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The ACLU of Arkansas on Friday filed a proposed amicus brief in a federal lawsuit challenging a new state law that requires social media platforms to verify new users’ ages.
The law, heralded by Gov. Sarah Huckabee Sanders, seeks to protect children from the harms of social media by requiring new users to prove that they are 18 or older or obtain parental permission to be on a site.
“This misguided attempt to ‘protect’ Arkansans ironically threatens to strip away our civil rights,” ACLU of Arkansas executive director Holly Dickson said in a statement. “This law is an affront to our freedom of expression and right to privacy, and a stark reflection of an alarming trend where our fundamental rights as Arkansans are being eroded under the guise of security. Arkansans deserve better than legislation that prioritizes control and surveillance over constitutionally guaranteed liberties.”
In the amicus brief, the ACLU of Arkansas echoed NetChoice’s free speech concerns, arguing that core First Amendment activity takes place on social media, including engaging in political expression, artistic expression, and religious worship or fellowship, as well as sharing minority views and experiences.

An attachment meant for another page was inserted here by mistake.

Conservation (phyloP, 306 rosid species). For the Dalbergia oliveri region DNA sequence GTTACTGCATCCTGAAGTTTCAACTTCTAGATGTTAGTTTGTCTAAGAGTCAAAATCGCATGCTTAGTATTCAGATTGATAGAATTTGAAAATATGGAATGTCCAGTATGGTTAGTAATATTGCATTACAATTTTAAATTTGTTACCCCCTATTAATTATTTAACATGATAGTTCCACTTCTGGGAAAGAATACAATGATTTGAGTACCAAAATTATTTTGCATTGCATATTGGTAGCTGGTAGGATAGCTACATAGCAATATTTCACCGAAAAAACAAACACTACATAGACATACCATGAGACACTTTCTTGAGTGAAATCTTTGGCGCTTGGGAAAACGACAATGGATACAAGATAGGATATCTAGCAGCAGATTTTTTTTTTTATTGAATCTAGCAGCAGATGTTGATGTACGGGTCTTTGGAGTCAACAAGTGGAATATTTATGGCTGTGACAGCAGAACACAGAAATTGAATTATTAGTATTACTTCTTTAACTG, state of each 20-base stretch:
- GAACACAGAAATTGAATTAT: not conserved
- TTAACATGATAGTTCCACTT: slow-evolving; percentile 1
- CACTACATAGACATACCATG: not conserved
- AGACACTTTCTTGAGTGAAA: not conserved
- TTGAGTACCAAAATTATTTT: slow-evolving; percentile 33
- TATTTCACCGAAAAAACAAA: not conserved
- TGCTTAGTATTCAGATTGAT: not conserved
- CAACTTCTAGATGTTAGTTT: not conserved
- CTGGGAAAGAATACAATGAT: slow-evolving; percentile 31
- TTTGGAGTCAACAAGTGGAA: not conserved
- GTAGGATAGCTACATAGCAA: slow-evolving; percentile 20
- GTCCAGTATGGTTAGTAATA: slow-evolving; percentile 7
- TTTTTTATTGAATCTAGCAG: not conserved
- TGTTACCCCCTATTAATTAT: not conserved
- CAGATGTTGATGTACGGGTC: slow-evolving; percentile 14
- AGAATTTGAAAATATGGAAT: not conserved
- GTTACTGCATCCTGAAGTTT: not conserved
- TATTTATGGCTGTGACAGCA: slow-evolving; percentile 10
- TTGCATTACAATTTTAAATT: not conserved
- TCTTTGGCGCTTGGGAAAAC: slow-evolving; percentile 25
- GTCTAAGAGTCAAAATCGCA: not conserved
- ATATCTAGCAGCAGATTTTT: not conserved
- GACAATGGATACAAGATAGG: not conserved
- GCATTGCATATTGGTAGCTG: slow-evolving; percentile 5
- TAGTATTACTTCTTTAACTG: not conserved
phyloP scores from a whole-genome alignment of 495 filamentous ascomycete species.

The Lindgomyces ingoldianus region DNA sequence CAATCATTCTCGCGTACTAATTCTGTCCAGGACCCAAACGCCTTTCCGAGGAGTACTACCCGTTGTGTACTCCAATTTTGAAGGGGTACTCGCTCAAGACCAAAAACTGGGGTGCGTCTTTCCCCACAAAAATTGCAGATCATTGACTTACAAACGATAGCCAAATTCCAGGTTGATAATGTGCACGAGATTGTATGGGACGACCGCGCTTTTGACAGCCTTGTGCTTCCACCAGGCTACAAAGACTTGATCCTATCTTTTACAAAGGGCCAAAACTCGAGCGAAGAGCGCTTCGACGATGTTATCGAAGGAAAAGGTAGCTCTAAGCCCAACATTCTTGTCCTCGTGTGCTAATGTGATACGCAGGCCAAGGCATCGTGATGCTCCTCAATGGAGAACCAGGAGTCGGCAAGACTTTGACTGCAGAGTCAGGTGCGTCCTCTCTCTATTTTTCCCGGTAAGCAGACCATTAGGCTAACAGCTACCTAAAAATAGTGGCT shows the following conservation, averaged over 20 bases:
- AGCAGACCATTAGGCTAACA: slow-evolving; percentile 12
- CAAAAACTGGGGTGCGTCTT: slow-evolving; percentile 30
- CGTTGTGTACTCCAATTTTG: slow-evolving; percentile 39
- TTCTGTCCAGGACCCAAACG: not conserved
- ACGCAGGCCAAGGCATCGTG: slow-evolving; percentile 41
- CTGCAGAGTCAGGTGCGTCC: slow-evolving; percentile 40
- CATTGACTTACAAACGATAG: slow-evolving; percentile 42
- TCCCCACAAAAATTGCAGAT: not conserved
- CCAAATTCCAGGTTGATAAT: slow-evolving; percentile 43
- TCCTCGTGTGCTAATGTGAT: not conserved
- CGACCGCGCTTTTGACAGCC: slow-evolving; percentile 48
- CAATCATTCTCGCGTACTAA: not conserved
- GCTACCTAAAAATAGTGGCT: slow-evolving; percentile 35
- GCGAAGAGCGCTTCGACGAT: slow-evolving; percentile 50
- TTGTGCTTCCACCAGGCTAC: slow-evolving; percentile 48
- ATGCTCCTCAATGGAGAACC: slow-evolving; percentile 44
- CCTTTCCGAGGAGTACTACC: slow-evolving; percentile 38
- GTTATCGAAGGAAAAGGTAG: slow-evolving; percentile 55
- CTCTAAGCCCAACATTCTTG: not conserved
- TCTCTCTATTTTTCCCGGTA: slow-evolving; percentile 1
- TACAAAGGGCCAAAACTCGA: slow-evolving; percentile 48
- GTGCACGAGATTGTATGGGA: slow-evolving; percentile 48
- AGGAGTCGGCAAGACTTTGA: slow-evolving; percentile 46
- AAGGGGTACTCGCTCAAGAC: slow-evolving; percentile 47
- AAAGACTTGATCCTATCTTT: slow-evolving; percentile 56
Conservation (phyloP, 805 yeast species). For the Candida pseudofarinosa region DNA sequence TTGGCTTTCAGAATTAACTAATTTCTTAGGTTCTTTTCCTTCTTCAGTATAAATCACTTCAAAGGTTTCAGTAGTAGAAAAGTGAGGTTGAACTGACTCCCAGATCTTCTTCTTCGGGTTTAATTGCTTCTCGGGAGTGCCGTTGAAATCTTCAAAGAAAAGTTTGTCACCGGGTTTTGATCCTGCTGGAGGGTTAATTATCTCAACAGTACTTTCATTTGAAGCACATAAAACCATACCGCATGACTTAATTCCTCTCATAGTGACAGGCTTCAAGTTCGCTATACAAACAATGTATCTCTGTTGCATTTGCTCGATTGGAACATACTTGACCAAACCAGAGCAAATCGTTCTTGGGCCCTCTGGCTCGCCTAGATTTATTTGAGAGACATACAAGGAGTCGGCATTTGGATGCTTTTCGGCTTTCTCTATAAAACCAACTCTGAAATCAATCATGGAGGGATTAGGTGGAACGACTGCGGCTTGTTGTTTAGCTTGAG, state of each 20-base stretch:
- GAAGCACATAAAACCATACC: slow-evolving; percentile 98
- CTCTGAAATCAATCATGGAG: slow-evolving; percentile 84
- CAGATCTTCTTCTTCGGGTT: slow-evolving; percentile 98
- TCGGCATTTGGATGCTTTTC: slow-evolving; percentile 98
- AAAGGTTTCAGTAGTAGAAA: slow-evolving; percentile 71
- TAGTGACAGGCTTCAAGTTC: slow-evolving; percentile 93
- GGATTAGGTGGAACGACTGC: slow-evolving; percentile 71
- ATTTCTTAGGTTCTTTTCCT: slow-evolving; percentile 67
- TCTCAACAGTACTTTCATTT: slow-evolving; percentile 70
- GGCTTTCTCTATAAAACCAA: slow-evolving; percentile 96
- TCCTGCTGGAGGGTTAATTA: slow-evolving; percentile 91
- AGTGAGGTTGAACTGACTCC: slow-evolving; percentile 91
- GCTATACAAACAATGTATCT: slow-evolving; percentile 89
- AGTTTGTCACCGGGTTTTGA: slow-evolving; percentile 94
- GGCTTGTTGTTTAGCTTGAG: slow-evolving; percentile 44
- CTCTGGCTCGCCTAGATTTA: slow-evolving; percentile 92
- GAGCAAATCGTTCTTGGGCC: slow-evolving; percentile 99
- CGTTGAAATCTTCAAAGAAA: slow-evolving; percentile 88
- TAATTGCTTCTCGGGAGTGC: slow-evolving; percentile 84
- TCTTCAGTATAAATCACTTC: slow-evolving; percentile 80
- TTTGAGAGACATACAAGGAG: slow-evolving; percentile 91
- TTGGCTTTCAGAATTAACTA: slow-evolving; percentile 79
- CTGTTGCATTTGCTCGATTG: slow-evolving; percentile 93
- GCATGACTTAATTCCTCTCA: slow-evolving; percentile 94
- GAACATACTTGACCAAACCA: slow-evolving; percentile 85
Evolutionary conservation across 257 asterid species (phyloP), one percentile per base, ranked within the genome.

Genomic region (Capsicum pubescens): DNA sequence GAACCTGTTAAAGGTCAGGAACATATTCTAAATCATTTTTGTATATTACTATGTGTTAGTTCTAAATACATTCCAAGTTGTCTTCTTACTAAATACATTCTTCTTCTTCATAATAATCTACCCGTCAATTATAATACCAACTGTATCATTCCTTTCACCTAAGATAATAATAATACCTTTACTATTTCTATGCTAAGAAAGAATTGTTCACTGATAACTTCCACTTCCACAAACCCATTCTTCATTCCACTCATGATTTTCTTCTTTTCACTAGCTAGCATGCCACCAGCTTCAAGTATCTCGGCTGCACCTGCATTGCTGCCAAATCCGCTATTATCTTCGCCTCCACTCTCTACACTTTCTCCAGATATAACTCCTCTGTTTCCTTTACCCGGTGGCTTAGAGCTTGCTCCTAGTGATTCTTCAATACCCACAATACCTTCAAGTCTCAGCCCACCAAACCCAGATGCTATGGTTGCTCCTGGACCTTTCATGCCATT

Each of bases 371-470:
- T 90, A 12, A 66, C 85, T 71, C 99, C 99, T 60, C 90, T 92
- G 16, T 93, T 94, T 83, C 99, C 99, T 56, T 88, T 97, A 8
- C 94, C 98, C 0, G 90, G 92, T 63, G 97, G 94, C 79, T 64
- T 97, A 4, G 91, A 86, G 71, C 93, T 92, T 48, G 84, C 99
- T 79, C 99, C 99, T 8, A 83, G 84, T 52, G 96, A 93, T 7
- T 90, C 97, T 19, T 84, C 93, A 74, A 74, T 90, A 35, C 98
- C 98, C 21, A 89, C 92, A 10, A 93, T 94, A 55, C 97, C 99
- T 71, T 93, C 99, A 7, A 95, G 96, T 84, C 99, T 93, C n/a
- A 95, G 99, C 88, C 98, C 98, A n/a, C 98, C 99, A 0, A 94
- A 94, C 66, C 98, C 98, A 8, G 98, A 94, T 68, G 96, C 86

Prohibiting minors from opening a social media account without parental consent “burdens the First Amendment rights of young people who use social media accounts, and of the adults who are interested in hearing what they have to say,” according to the amicus brief.
The ACLU also argues the age verification requirement will “impermissibly burden users,” including adults by robbing users of anonymity, which could stifle the speech of whistleblowers or dissidents. It could also prevent some users who lack a necessary form of identification from accessing social media at all.
To ensure users’ First Amendment rights are protected, the amicus brief requests the court grant the plaintiff’s motion for a preliminary injunction. NetChoice has asked a judge in the U.S. District Court for the Western District of Arkansas to enter a preliminary injunction to prevent the law from taking effect Sept. 1.
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